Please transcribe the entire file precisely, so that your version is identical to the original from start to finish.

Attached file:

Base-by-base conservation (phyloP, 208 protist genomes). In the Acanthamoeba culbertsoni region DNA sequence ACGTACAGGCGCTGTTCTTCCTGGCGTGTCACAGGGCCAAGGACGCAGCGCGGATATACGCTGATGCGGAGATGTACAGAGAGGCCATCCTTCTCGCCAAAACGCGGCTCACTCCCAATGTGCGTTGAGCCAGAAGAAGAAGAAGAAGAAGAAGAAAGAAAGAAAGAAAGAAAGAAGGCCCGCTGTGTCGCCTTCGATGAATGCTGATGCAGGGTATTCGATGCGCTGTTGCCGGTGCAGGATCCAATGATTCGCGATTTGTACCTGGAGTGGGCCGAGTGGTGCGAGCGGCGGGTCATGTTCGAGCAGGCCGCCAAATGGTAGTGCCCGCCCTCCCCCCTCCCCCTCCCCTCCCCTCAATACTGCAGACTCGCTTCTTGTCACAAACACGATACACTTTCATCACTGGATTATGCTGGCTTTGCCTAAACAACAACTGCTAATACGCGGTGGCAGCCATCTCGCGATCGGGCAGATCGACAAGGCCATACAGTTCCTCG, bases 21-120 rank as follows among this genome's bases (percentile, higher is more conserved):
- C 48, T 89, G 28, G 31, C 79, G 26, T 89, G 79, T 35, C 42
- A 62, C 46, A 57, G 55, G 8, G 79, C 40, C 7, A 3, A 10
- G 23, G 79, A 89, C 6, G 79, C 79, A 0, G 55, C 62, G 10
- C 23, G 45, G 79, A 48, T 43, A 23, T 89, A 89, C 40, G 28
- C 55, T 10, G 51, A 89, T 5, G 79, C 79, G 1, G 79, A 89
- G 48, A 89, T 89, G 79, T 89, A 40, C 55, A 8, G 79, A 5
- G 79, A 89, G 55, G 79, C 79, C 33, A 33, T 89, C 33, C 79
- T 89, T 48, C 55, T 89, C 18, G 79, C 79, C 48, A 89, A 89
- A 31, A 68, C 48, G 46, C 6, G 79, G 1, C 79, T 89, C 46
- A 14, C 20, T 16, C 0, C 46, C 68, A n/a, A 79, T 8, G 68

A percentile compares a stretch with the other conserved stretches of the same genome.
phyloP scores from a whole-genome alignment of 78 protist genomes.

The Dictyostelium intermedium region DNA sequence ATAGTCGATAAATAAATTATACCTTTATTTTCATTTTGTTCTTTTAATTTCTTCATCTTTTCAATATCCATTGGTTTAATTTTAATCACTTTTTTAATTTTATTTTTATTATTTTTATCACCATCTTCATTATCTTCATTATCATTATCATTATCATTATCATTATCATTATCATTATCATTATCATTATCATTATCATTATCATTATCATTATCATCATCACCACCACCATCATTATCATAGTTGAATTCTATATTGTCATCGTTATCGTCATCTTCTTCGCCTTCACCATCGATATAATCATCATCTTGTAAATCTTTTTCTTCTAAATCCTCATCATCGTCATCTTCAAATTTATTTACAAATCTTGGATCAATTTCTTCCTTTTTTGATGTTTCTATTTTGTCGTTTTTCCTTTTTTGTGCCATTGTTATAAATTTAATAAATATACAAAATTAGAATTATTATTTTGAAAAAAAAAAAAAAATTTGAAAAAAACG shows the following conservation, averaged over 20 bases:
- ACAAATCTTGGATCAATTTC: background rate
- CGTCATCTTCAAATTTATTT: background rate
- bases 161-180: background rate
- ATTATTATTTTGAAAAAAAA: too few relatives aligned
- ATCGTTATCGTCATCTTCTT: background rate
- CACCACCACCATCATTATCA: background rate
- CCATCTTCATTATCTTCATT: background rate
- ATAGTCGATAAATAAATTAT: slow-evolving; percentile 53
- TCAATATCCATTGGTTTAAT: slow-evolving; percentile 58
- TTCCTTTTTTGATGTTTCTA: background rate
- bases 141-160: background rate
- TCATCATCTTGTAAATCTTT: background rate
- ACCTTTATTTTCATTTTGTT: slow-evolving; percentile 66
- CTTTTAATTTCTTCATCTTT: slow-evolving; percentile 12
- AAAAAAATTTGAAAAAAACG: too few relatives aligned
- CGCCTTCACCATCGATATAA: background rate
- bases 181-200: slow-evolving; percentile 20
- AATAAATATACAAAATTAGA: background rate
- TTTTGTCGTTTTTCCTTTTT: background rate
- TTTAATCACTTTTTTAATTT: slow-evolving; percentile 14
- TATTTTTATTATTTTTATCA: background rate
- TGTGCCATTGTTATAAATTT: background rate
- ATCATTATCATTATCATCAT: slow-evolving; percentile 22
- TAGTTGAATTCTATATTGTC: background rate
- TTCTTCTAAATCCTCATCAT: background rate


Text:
Base-by-base conservation (phyloP, 208 protist genomes). In the Acanthamoeba culbertsoni region DNA sequence ACGTACAGGCGCTGTTCTTCCTGGCGTGTCACAGGGCCAAGGACGCAGCGCGGATATACGCTGATGCGGAGATGTACAGAGAGGCCATCCTTCTCGCCAAAACGCGGCTCACTCCCAATGTGCGTTGAGCCAGAAGAAGAAGAAGAAGAAGAAGAAAGAAAGAAAGAAAGAAAGAAGGCCCGCTGTGTCGCCTTCGATGAATGCTGATGCAGGGTATTCGATGCGCTGTTGCCGGTGCAGGATCCAATGATTCGCGATTTGTACCTGGAGTGGGCCGAGTGGTGCGAGCGGCGGGTCATGTTCGAGCAGGCCGCCAAATGGTAGTGCCCGCCCTCCCCCCTCCCCCTCCCCTCCCCTCAATACTGCAGACTCGCTTCTTGTCACAAACACGATACACTTTCATCACTGGATTATGCTGGCTTTGCCTAAACAACAACTGCTAATACGCGGTGGCAGCCATCTCGCGATCGGGCAGATCGACAAGGCCATACAGTTCCTCG, bases 21-120 rank as follows among this genome's bases (percentile, higher is more conserved):
- C 48, T 89, G 28, G 31, C 79, G 26, T 89, G 79, T 35, C 42
- A 62, C 46, A 57, G 55, G 8, G 79, C 40, C 7, A 3, A 10
- G 23, G 79, A 89, C 6, G 79, C 79, A 0, G 55, C 62, G 10
- C 23, G 45, G 79, A 48, T 43, A 23, T 89, A 89, C 40, G 28
- C 55, T 10, G 51, A 89, T 5, G 79, C 79, G 1, G 79, A 89
- G 48, A 89, T 89, G 79, T 89, A 40, C 55, A 8, G 79, A 5
- G 79, A 89, G 55, G 79, C 79, C 33, A 33, T 89, C 33, C 79
- T 89, T 48, C 55, T 89, C 18, G 79, C 79, C 48, A 89, A 89
- A 31, A 68, C 48, G 46, C 6, G 79, G 1, C 79, T 89, C 46
- A 14, C 20, T 16, C 0, C 46, C 68, A n/a, A 79, T 8, G 68

A percentile compares a stretch with the other conserved stretches of the same genome.
phyloP scores from a whole-genome alignment of 78 protist genomes.

The Dictyostelium intermedium region DNA sequence ATAGTCGATAAATAAATTATACCTTTATTTTCATTTTGTTCTTTTAATTTCTTCATCTTTTCAATATCCATTGGTTTAATTTTAATCACTTTTTTAATTTTATTTTTATTATTTTTATCACCATCTTCATTATCTTCATTATCATTATCATTATCATTATCATTATCATTATCATTATCATTATCATTATCATTATCATTATCATTATCATTATCATCATCACCACCACCATCATTATCATAGTTGAATTCTATATTGTCATCGTTATCGTCATCTTCTTCGCCTTCACCATCGATATAATCATCATCTTGTAAATCTTTTTCTTCTAAATCCTCATCATCGTCATCTTCAAATTTATTTACAAATCTTGGATCAATTTCTTCCTTTTTTGATGTTTCTATTTTGTCGTTTTTCCTTTTTTGTGCCATTGTTATAAATTTAATAAATATACAAAATTAGAATTATTATTTTGAAAAAAAAAAAAAAATTTGAAAAAAACG shows the following conservation, averaged over 20 bases:
- ACAAATCTTGGATCAATTTC: background rate
- CGTCATCTTCAAATTTATTT: background rate
- bases 161-180: background rate
- ATTATTATTTTGAAAAAAAA: too few relatives aligned
- ATCGTTATCGTCATCTTCTT: background rate
- CACCACCACCATCATTATCA: background rate
- CCATCTTCATTATCTTCATT: background rate
- ATAGTCGATAAATAAATTAT: slow-evolving; percentile 53
- TCAATATCCATTGGTTTAAT: slow-evolving; percentile 58
- TTCCTTTTTTGATGTTTCTA: background rate
- bases 141-160: background rate
- TCATCATCTTGTAAATCTTT: background rate
- ACCTTTATTTTCATTTTGTT: slow-evolving; percentile 66
- CTTTTAATTTCTTCATCTTT: slow-evolving; percentile 12
- AAAAAAATTTGAAAAAAACG: too few relatives aligned
- CGCCTTCACCATCGATATAA: background rate
- bases 181-200: slow-evolving; percentile 20
- AATAAATATACAAAATTAGA: background rate
- TTTTGTCGTTTTTCCTTTTT: background rate
- TTTAATCACTTTTTTAATTT: slow-evolving; percentile 14
- TATTTTTATTATTTTTATCA: background rate
- TGTGCCATTGTTATAAATTT: background rate
- ATCATTATCATTATCATCAT: slow-evolving; percentile 22
- TAGTTGAATTCTATATTGTC: background rate
- TTCTTCTAAATCCTCATCAT: background rate